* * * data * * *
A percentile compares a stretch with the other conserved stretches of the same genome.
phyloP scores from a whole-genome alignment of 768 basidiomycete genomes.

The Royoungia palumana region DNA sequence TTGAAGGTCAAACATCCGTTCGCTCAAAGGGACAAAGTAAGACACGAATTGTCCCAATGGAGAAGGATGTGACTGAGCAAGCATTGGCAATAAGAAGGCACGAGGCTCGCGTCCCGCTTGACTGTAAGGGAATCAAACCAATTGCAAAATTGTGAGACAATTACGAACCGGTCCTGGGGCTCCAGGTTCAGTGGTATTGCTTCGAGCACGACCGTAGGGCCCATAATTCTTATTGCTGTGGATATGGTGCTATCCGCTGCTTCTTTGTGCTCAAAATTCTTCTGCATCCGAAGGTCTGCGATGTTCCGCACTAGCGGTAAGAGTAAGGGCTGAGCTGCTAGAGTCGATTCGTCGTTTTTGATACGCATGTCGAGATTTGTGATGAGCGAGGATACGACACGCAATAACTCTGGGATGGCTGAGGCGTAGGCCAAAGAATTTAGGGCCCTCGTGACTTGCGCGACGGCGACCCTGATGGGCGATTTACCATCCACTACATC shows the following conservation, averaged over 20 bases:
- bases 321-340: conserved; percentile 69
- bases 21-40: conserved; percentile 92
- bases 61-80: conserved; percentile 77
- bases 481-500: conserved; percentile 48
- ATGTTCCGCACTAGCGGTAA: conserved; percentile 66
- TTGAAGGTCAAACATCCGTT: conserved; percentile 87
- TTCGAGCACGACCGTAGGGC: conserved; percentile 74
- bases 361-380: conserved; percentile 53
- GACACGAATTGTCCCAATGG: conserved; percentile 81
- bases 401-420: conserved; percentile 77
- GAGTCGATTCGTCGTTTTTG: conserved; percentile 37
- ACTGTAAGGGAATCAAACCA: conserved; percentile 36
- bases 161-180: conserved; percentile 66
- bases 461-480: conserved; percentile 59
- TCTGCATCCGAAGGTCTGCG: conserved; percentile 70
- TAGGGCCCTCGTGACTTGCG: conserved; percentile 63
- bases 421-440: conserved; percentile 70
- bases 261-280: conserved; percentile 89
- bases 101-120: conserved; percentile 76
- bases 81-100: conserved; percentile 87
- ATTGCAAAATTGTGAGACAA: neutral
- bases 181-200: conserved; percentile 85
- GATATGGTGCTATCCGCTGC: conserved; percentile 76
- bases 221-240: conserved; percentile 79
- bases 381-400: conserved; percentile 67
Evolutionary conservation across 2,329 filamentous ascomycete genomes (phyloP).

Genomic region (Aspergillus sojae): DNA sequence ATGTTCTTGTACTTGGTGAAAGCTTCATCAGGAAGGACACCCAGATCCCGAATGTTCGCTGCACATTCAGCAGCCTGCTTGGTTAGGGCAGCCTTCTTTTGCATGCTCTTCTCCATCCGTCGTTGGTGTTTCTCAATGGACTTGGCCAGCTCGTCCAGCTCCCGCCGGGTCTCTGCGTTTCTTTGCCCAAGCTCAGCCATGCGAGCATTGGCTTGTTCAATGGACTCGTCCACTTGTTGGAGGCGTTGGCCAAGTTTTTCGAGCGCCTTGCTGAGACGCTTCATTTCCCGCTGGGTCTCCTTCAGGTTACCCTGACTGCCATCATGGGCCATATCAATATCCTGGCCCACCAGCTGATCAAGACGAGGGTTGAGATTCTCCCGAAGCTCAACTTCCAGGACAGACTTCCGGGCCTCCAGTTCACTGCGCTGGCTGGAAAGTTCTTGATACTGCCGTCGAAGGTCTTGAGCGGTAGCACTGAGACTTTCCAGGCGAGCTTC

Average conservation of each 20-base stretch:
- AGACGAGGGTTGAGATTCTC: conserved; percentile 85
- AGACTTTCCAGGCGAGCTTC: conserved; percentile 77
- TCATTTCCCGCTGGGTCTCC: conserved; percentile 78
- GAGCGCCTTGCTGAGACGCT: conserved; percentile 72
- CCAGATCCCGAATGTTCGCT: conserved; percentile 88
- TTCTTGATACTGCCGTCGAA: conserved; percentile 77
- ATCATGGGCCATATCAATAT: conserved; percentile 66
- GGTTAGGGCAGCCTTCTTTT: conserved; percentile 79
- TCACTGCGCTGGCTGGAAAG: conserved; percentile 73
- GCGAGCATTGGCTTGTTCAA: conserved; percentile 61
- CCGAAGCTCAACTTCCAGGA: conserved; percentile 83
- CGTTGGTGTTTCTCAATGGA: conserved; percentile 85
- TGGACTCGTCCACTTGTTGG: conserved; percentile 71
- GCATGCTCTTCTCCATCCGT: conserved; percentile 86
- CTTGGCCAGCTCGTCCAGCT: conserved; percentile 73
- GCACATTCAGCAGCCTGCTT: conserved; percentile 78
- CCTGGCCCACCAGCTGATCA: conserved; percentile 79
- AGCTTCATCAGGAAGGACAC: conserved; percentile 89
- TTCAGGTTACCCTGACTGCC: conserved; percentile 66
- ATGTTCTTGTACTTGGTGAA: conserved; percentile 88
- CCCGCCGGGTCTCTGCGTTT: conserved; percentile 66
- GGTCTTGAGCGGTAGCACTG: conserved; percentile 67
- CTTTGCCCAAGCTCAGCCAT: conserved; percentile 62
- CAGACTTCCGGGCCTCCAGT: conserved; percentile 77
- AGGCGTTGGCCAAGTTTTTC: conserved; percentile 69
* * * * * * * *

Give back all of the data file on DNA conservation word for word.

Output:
A percentile compares a stretch with the other conserved stretches of the same genome.
phyloP scores from a whole-genome alignment of 768 basidiomycete genomes.

The Royoungia palumana region DNA sequence TTGAAGGTCAAACATCCGTTCGCTCAAAGGGACAAAGTAAGACACGAATTGTCCCAATGGAGAAGGATGTGACTGAGCAAGCATTGGCAATAAGAAGGCACGAGGCTCGCGTCCCGCTTGACTGTAAGGGAATCAAACCAATTGCAAAATTGTGAGACAATTACGAACCGGTCCTGGGGCTCCAGGTTCAGTGGTATTGCTTCGAGCACGACCGTAGGGCCCATAATTCTTATTGCTGTGGATATGGTGCTATCCGCTGCTTCTTTGTGCTCAAAATTCTTCTGCATCCGAAGGTCTGCGATGTTCCGCACTAGCGGTAAGAGTAAGGGCTGAGCTGCTAGAGTCGATTCGTCGTTTTTGATACGCATGTCGAGATTTGTGATGAGCGAGGATACGACACGCAATAACTCTGGGATGGCTGAGGCGTAGGCCAAAGAATTTAGGGCCCTCGTGACTTGCGCGACGGCGACCCTGATGGGCGATTTACCATCCACTACATC shows the following conservation, averaged over 20 bases:
- bases 321-340: conserved; percentile 69
- bases 21-40: conserved; percentile 92
- bases 61-80: conserved; percentile 77
- bases 481-500: conserved; percentile 48
- ATGTTCCGCACTAGCGGTAA: conserved; percentile 66
- TTGAAGGTCAAACATCCGTT: conserved; percentile 87
- TTCGAGCACGACCGTAGGGC: conserved; percentile 74
- bases 361-380: conserved; percentile 53
- GACACGAATTGTCCCAATGG: conserved; percentile 81
- bases 401-420: conserved; percentile 77
- GAGTCGATTCGTCGTTTTTG: conserved; percentile 37
- ACTGTAAGGGAATCAAACCA: conserved; percentile 36
- bases 161-180: conserved; percentile 66
- bases 461-480: conserved; percentile 59
- TCTGCATCCGAAGGTCTGCG: conserved; percentile 70
- TAGGGCCCTCGTGACTTGCG: conserved; percentile 63
- bases 421-440: conserved; percentile 70
- bases 261-280: conserved; percentile 89
- bases 101-120: conserved; percentile 76
- bases 81-100: conserved; percentile 87
- ATTGCAAAATTGTGAGACAA: neutral
- bases 181-200: conserved; percentile 85
- GATATGGTGCTATCCGCTGC: conserved; percentile 76
- bases 221-240: conserved; percentile 79
- bases 381-400: conserved; percentile 67
Evolutionary conservation across 2,329 filamentous ascomycete genomes (phyloP).

Genomic region (Aspergillus sojae): DNA sequence ATGTTCTTGTACTTGGTGAAAGCTTCATCAGGAAGGACACCCAGATCCCGAATGTTCGCTGCACATTCAGCAGCCTGCTTGGTTAGGGCAGCCTTCTTTTGCATGCTCTTCTCCATCCGTCGTTGGTGTTTCTCAATGGACTTGGCCAGCTCGTCCAGCTCCCGCCGGGTCTCTGCGTTTCTTTGCCCAAGCTCAGCCATGCGAGCATTGGCTTGTTCAATGGACTCGTCCACTTGTTGGAGGCGTTGGCCAAGTTTTTCGAGCGCCTTGCTGAGACGCTTCATTTCCCGCTGGGTCTCCTTCAGGTTACCCTGACTGCCATCATGGGCCATATCAATATCCTGGCCCACCAGCTGATCAAGACGAGGGTTGAGATTCTCCCGAAGCTCAACTTCCAGGACAGACTTCCGGGCCTCCAGTTCACTGCGCTGGCTGGAAAGTTCTTGATACTGCCGTCGAAGGTCTTGAGCGGTAGCACTGAGACTTTCCAGGCGAGCTTC

Average conservation of each 20-base stretch:
- AGACGAGGGTTGAGATTCTC: conserved; percentile 85
- AGACTTTCCAGGCGAGCTTC: conserved; percentile 77
- TCATTTCCCGCTGGGTCTCC: conserved; percentile 78
- GAGCGCCTTGCTGAGACGCT: conserved; percentile 72
- CCAGATCCCGAATGTTCGCT: conserved; percentile 88
- TTCTTGATACTGCCGTCGAA: conserved; percentile 77
- ATCATGGGCCATATCAATAT: conserved; percentile 66
- GGTTAGGGCAGCCTTCTTTT: conserved; percentile 79
- TCACTGCGCTGGCTGGAAAG: conserved; percentile 73
- GCGAGCATTGGCTTGTTCAA: conserved; percentile 61
- CCGAAGCTCAACTTCCAGGA: conserved; percentile 83
- CGTTGGTGTTTCTCAATGGA: conserved; percentile 85
- TGGACTCGTCCACTTGTTGG: conserved; percentile 71
- GCATGCTCTTCTCCATCCGT: conserved; percentile 86
- CTTGGCCAGCTCGTCCAGCT: conserved; percentile 73
- GCACATTCAGCAGCCTGCTT: conserved; percentile 78
- CCTGGCCCACCAGCTGATCA: conserved; percentile 79
- AGCTTCATCAGGAAGGACAC: conserved; percentile 89
- TTCAGGTTACCCTGACTGCC: conserved; percentile 66
- ATGTTCTTGTACTTGGTGAA: conserved; percentile 88
- CCCGCCGGGTCTCTGCGTTT: conserved; percentile 66
- GGTCTTGAGCGGTAGCACTG: conserved; percentile 67
- CTTTGCCCAAGCTCAGCCAT: conserved; percentile 62
- CAGACTTCCGGGCCTCCAGT: conserved; percentile 77
- AGGCGTTGGCCAAGTTTTTC: conserved; percentile 69